Monday, October 20, 2008

While we're on the subject of Palin . . .

I had intended to include the video above in my last "Fair is fair" post, but it didn't flow with the rest of the content.

So I decided to make this a separate post.

Palin has stated, clearly, that she is "pro-life." But what, exactly does that mean, from a policy perspective? Isn't that the question we need to be asking and need to hear her talk about?

We see how she has lived out her convictions as a private person. I am very happy to see her commitment to uphold the life of her son and grandchild.

But we're not considering whether to ask her to be our nation's wife. We are considering whether to ask her to be our nation's assistant chief executive, someone who will help push for the passage of laws and someone who will establish legal policies.

So how does she reply to Couric's questions concerning legal issues related to life?

Couric asks, "If a 15-year-old is raped by her father, you believe it should be illegal for her to get an abortion. Why?"

And, following up: "Ideally, you think it should be illegal for a girl who was raped or a victim of incest to get an abortion?"

Pay attention to her answers! They are no different, as far as I can see, from the most merciful "pro-choice"/"pro-abortion" politicians' answers! If you can discern a difference, I would appreciate hearing your analysis.

. . . But then, after handling Couric's questions, on their face, as well as she can, Palin takes the offensive and frames her own question: "If you're asking . . . kind of foundationally, here, Should anybody end up in jail for having had an abortion?" Please pay attention to her answer to that question, as well!

It sounds to me as if she has no legal or policy plans in mind that are any different from what the law of the land proclaims right now.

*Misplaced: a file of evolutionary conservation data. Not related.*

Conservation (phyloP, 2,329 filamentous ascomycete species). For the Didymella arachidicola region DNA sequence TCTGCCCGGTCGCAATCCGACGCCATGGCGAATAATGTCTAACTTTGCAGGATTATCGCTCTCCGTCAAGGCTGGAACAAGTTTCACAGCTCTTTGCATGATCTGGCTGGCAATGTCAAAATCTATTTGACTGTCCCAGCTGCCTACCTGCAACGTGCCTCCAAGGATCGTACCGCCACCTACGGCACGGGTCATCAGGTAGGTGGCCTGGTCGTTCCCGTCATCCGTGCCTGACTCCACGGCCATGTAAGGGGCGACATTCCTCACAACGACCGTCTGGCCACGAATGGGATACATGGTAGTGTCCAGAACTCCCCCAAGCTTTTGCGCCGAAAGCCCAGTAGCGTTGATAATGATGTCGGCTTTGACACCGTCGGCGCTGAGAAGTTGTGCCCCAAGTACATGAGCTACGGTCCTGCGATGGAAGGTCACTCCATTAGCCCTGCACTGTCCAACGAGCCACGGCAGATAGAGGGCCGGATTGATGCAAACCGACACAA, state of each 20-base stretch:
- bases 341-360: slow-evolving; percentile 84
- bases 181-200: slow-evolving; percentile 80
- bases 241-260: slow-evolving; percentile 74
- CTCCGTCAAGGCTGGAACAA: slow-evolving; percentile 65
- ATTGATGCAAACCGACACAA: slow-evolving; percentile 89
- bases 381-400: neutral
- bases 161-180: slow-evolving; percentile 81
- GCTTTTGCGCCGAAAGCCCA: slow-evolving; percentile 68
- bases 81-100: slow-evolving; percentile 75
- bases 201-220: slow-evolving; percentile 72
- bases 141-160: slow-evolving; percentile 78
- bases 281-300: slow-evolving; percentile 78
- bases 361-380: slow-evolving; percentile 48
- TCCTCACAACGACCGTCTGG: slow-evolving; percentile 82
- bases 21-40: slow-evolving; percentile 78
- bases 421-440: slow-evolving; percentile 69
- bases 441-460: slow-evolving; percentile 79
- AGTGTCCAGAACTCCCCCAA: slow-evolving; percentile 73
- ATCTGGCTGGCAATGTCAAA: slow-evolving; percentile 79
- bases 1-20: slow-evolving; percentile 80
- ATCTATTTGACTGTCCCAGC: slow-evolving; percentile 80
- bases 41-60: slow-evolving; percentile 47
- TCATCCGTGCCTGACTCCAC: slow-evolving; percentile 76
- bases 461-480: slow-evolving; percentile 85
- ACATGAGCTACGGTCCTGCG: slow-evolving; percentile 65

Oh, but Couric couldn't leave well enough alone. Following up, she asks: ". . . How do you feel about the 'morning-after' pill?"

Palin: "Well, I'm all for contraception and I'm all for any preventative measures that are legal and safe and should be taken, but, Katie, I am one to believe that life starts at the moment of conception and . . . "

Couric jumps in, "Ergo, you don't believe in the 'morning-after' pill?"

Palin: ". . . I would like to see fewer and fewer abortions in this world and, again, I haven't spoken with anyone who disagrees with my position on that."

Couric: "I'm sorry. I just want to ask you again, 'Do you condone or condemn the "morning-after" pill?'"

And Palin's reply (again, perfectly in line with every so-called "pro-choice"/"pro-abortion" politician I've ever heard): "Personally--and this isn't a McCain-Palin policy . . . personally, I would not choose to participate in that kind of contraception."

So, first, notice, she has no policy or legal answers. And, second, she provides no more reassurance about what her policy stands might be than what all the "pro-choice"/"pro-abortion" crowd can offer.

The differences we might expect to see under Palin as chief or assistant chief executive are, at best, differences, merely, of semantics and emphasis, aren't they?

ETA: Check out So how would I have responded to Couric's questions?
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